About 2 weeks later (yes, it took her 2 weeks to dig her lap top out from the pile of dirty clothes), my daughter comes to me, very upset, and says "Mom, I don't know what happened, but my lap top is broken." Exhibiting extreme motherly concern, I asked her how she thought that may have happened. She said she had no idea, then I asked where it was. She said on the floor of her bedroom under a pile of clothes. So then we both surmised that she or one of her friends must have stepped on it without realizing it. I then told her that had it been in the computer case, whatever happened to it probably would not have happened. She couldn't argue.

Now my daughter is faced with two problems, 1. she'll have to save enough money to purchase a new lap top (before she goes off to college next fall), and 2. find a way to tell her grandmother that her lap top is broken.

Oh, by the way, her room has never been cleaner since that awful day of disclosure. It's now been 3+ months...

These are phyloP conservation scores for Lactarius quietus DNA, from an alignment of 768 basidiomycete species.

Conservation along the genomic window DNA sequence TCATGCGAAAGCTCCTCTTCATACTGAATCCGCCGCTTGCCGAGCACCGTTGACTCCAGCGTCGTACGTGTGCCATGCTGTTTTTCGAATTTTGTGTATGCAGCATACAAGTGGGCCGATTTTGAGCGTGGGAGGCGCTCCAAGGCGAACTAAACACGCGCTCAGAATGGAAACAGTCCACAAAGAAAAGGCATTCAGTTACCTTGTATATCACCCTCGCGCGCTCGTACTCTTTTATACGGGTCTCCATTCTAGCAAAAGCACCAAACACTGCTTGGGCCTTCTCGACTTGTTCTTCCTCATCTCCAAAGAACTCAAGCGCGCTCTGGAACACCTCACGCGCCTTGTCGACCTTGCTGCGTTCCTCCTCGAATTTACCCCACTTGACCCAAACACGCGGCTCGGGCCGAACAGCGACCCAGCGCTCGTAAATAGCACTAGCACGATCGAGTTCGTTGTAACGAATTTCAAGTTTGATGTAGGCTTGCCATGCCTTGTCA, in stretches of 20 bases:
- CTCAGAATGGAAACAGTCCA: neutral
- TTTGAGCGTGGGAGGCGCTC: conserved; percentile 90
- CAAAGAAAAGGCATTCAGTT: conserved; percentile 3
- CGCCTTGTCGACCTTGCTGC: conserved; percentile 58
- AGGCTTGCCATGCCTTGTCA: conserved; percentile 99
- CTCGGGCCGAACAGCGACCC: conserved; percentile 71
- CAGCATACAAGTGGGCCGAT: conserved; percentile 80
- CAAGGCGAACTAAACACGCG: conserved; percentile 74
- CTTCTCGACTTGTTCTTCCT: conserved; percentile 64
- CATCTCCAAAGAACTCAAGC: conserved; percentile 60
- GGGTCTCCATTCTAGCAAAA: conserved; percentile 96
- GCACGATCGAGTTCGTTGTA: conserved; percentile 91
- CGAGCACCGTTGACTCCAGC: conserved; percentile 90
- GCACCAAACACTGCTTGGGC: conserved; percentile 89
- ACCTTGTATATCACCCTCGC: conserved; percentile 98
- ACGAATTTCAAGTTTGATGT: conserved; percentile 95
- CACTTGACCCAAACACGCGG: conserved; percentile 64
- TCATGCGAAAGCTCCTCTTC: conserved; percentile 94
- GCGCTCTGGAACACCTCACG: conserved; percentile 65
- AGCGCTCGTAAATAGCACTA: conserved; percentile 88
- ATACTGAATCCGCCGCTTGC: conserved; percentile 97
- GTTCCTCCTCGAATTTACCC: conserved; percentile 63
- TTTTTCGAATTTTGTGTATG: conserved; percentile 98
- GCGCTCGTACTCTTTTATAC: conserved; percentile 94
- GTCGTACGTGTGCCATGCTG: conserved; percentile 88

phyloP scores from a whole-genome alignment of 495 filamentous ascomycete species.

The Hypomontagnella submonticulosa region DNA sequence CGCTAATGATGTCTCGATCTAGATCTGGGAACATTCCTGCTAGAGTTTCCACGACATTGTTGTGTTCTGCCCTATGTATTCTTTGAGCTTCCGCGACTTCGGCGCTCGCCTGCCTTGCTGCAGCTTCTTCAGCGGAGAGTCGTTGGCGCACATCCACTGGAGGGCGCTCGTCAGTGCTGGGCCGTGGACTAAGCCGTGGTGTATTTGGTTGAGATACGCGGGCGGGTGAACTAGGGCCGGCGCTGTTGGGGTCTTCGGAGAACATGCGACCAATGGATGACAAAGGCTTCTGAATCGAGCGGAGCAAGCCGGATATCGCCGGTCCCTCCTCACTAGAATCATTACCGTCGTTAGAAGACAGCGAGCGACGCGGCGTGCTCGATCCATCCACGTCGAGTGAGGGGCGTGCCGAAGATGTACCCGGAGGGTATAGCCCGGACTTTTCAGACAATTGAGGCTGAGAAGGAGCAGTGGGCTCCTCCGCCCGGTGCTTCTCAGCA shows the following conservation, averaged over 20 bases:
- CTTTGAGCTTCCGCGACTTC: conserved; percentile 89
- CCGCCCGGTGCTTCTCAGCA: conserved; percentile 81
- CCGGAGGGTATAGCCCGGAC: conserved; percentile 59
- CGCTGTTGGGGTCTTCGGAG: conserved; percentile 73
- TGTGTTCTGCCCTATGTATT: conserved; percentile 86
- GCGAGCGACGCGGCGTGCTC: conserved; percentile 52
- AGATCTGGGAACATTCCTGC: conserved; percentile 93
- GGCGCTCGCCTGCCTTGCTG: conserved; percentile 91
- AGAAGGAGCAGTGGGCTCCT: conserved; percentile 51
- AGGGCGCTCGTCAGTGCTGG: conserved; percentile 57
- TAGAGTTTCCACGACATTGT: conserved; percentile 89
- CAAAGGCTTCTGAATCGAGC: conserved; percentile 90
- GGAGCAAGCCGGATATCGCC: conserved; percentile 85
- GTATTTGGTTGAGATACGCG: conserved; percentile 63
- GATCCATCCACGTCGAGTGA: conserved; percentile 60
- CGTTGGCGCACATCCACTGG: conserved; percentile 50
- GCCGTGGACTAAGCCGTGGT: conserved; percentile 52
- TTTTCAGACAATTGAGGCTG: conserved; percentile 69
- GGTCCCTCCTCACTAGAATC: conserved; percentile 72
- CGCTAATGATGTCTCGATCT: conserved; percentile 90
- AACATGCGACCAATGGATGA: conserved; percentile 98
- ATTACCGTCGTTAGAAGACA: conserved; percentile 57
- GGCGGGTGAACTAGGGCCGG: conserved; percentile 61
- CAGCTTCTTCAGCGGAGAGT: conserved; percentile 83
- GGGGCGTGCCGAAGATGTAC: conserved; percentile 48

Unfortunately sometimes kids have to learn things the hard way. You know what your child responds to better than anyone else, but sometimes tough lessons can be very effective. As we all know, girls can be very stubborn, so being a step ahead of her will serve both of you well.

1 mom found this helpful

Don't clean her room. She is old enough to clean her own room. If she doesn't, close the door so you don't have to look at it. If she runs out of something to wear because her clothes are all over the floor of her room, make her do her own laundry. Do not pick up after her. Do not nag. Let her take responsibility for actions or you are not preparing her for life. I stopped cleaning my children's rooms when they were 8-10 years old. They knew how to use a vacuum cleaner and such. It 's their room right? AF